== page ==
“There is nothing new in the world except the history you do not know”
– Harry S Truman
A few weeks ago I was speaking with a friend about some of the musical acts from the 1970s and 1980s. He told me that he heard a few state in interviews that they were robbed of profits they should have received early in their careers. I told him that I had heard stories like those many times, and I’m sure many musicians have been robbed of money entitled to them. My father spoke of it like a rite of passage, basically stating that any musician could expect to have money stolen a few times throughout their time working within the music industry. However, many new artists misunderstand the “business” part of the music business. Therefore, upon signing a contract, many musicians (especially those from earlier times) did not see that an investment of money was made based on belief that music sold would return the initial investment. Even the breakout hit may net minimal funds to the artist, as the investor(s) receive their return first. Does greed and corruption exist within the music industry? Of course, just like anywhere else. In fact, that is exactly what I told my friend. Then the quote by Harry Truman above came to mind. Perhaps much can be learned about the music industry present, by learning from music industry past.
As I prepared for the post this week I realized I was going to feature the third rock band within eight posts. That is interesting considering my penchant for such a diverse approach when it comes to style and musical genre. The more I looked into the latest band, the more I found a very similar trend. We’ll discuss this similarity later in the post. Therefore, this week I chose to feature the band Hinder.
Hinder is an American rock band from Oklahoma that was formed in 2001 by drummer Cody Hanson, former lead singer Austin Winkler and guitarist Joe “Blower” Garvey. The band has released five studio albums so far; Extreme Behavior (2005), Take It to the Limit (2008), All American Nightmare (2010), Welcome to the Freakshow (2012) and When The Smoke Clears(2015). Hinder was inducted into the Oklahoma Music Hall of Fame in 2007.
Multi-platinum rockers Hinder have sold over 3.8 million albums and more than 7.5 million singles, garnered north of 130 million video views, and racked in 50 million spins on Spotify, and counting. Needless to say the band has been busy throughout their fourteen year career. Hinder’s debut album Extreme Behavior climbed to #1 on Billboard’s Top Heatseekers chart and made its way to #6 on The Billboard 200 chart. The personable band has a fan base that keeps growing and new album When the Smoke Clears, should not disappoint. I’ve spent the larger part of about three weeks giving a listen to some of the older Hinder songs. I could tell they have been influenced by over a decade-long career under their belts, and having honed their chops touring with the likes of Mötley Crüe, Nickelback, Aerosmith and Papa Roach. I listened in chronological order and could readily hear the growth of the band musically. There is always a special place within the great catalogs of music for a good ol’ rock and roll band that has fun playing and touring. That seems to be the best description of Hinder.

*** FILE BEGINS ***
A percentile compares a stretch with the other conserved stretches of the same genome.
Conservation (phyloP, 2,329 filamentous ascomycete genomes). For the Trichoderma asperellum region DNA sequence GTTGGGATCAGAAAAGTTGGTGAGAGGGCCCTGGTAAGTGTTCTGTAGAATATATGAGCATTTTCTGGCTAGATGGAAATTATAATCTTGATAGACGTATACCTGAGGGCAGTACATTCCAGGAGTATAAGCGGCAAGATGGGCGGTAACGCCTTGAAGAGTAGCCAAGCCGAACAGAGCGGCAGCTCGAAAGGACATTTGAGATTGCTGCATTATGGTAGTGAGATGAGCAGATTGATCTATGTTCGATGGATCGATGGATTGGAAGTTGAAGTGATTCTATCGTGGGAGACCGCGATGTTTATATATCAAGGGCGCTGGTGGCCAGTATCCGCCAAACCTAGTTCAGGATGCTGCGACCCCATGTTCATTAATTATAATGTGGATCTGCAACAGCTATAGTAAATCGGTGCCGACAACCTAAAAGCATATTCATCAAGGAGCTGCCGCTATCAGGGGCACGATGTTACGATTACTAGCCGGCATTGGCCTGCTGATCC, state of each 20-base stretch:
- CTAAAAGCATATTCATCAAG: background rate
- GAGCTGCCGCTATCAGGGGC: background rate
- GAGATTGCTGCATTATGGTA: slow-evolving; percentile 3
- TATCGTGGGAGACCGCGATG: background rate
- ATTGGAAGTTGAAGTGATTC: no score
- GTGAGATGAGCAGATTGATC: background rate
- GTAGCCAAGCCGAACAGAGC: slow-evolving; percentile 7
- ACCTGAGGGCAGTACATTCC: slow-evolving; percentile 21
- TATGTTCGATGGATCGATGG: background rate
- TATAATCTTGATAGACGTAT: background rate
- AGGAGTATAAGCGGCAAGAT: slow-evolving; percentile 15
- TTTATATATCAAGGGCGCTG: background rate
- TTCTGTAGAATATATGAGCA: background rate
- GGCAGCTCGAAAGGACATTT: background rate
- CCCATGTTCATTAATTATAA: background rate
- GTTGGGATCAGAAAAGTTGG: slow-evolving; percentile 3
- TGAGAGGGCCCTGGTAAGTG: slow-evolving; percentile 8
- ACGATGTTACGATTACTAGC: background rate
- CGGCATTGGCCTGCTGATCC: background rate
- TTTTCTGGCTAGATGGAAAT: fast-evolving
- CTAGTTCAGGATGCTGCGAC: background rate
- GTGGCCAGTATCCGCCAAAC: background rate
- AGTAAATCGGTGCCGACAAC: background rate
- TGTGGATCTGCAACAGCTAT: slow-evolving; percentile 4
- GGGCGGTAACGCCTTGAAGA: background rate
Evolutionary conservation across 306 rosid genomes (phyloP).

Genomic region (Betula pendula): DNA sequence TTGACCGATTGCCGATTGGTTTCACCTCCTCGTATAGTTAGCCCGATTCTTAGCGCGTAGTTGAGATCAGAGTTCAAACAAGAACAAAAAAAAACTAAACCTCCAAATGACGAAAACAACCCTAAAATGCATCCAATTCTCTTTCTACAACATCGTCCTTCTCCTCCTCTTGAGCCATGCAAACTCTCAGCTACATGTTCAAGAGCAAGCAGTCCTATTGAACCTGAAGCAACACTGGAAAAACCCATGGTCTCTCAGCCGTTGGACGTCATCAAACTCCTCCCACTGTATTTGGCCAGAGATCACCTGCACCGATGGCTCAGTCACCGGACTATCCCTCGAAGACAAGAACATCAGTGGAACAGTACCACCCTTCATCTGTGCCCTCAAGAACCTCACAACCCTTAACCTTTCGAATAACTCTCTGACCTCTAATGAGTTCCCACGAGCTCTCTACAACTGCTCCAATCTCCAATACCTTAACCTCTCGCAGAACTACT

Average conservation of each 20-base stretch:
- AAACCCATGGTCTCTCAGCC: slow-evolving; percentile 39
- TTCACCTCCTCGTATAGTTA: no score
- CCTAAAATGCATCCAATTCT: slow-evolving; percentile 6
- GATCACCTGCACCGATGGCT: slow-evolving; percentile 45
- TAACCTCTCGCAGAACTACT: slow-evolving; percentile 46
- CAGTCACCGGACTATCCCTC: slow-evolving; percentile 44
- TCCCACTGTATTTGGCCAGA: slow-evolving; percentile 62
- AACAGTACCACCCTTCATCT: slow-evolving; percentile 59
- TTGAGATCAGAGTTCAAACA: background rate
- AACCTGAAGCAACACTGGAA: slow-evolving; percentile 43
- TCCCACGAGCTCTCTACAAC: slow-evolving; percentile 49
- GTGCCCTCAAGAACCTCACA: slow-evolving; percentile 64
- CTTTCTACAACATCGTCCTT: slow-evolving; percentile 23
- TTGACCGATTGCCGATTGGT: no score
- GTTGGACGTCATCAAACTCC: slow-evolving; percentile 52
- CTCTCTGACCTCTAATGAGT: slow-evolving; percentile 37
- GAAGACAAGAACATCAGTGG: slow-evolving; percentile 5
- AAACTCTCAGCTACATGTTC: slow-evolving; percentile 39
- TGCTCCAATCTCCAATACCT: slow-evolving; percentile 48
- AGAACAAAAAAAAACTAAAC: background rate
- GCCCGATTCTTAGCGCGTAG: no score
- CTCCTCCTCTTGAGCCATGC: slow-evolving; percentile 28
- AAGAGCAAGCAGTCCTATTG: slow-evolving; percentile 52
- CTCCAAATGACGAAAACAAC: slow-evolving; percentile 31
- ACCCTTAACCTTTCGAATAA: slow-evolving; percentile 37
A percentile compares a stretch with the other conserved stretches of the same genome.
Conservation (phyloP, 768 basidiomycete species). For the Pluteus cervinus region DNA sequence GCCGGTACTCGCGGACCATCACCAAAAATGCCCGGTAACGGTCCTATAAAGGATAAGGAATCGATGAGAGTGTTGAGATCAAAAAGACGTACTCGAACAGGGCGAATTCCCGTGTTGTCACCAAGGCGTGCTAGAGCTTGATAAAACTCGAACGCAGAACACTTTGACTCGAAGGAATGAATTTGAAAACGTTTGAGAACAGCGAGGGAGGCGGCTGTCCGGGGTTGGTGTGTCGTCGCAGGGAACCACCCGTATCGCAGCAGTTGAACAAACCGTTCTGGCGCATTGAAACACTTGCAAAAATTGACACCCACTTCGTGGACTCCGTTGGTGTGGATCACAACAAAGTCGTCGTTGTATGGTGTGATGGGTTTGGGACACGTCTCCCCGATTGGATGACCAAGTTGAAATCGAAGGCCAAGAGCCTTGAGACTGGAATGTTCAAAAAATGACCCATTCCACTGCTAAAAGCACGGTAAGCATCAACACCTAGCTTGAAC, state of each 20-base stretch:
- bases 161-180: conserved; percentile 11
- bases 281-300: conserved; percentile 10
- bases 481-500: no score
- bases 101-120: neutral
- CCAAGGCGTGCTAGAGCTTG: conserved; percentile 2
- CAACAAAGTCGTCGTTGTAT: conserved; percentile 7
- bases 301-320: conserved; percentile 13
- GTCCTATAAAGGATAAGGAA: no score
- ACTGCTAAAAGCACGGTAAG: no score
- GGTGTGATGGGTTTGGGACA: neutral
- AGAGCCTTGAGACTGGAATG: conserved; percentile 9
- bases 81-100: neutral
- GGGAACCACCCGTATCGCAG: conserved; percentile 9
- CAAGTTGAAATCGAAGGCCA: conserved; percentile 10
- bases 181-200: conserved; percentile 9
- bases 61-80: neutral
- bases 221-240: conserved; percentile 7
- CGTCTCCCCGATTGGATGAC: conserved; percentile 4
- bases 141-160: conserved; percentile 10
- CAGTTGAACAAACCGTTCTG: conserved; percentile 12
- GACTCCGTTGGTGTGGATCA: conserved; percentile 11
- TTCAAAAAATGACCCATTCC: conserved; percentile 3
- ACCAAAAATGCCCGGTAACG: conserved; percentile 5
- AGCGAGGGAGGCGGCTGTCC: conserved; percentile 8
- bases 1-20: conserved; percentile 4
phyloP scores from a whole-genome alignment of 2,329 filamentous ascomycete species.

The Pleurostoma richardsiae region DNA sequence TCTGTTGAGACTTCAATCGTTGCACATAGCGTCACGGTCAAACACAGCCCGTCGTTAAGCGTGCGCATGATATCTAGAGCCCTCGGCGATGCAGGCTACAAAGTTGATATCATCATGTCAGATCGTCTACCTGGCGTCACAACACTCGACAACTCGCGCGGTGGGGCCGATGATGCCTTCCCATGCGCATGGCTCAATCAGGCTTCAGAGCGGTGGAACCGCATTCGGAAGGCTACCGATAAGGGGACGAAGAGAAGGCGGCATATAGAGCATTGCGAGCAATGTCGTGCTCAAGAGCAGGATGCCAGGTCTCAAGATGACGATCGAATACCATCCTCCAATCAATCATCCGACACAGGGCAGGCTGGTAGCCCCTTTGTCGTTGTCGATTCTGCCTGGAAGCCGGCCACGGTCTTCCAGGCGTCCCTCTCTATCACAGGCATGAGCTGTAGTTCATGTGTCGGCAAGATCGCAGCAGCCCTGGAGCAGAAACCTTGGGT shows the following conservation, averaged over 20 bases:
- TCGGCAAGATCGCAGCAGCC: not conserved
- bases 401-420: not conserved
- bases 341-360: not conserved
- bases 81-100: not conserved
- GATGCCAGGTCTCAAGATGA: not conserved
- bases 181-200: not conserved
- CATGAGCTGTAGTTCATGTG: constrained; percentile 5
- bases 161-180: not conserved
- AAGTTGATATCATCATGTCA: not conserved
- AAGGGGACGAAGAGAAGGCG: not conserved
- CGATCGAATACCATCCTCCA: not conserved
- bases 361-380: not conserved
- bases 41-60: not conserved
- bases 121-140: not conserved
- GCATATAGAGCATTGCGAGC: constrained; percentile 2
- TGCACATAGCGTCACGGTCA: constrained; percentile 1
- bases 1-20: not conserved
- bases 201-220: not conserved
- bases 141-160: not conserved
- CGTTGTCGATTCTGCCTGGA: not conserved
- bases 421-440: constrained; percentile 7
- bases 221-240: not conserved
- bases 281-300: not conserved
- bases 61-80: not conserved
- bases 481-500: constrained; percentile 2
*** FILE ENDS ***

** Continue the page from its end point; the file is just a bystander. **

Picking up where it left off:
I mentioned earlier in the post that Hinder was similar to the last two rock bands I featured, Flyleaf and Three Days Grace, in one way. All of the bands have released new albums with new lead vocalists after a several successful years of hit songs. I noticed that all the bands not only continued with new front persons, but they all had small pockets of unhappy fans. Of course, I do not like to compare musicians (especially in Weekly Music Commentary), but I do understand from the viewpoint of fans why they might not particularly like changes in their favorite band. Many of us dislike unexpected changes and sometimes react with extremely negative expressions. However, are such negative expressions warranted when it comes to Flyleaf, Three Days Grace or Hinder?
Austin Winkler, was Hinder’s front man from the start in 2001. In fact, he was one of the founders of the band and wrote the majority of the band’s music. However, on July 10, 2013 it was announced that lead singer Austin Winkler had entered rehab, and would not be touring with the band for the remainder of the summer tour dates. Jared Weeks, former lead singer of Saving Abel, was recruited to replace Winkler for the band’s 2013 tour dates. Then on November 20, 2013, it was announced via Loudwire that the band had parted ways with their lead singer Austin Winkler, citing that there was no animosity towards him, they just felt it was time to move on.
On January 20, 2015 Hinder officially announced that Marshal Dutton would be their new lead singer. Similar to Three Days Grace who reached out to familiar musician Matt Walst, Hinder decided upon Dutton to take the microphone. Dutton, a part of the Hinder family since 2009, began co-writing/producing on the All American Nightmare album and has been a co-producer on every Hinder release since. He fell right in line, making the transition seamless without requiring any sort of learning curve or adjustment period, since Dutton was joining forces with a well-oiled machine, the members of which trust each other implicitly. “Marshal has been helping mold the Hinder sound for several years,” says drummer Cody Hanson. “Whenever we’re working together, everything just feels right and it clicks. We couldn’t be happier to finally announce him as an official member.”
If you are a longtime fan of Hinder, or if you are not familiar with the band, download the new album When The Smoke Clears and give it a listen. Remember, they are not the first band to make a change of their lead vocalist, and they will not be the last. It is a familiar story set to great music. Just listen!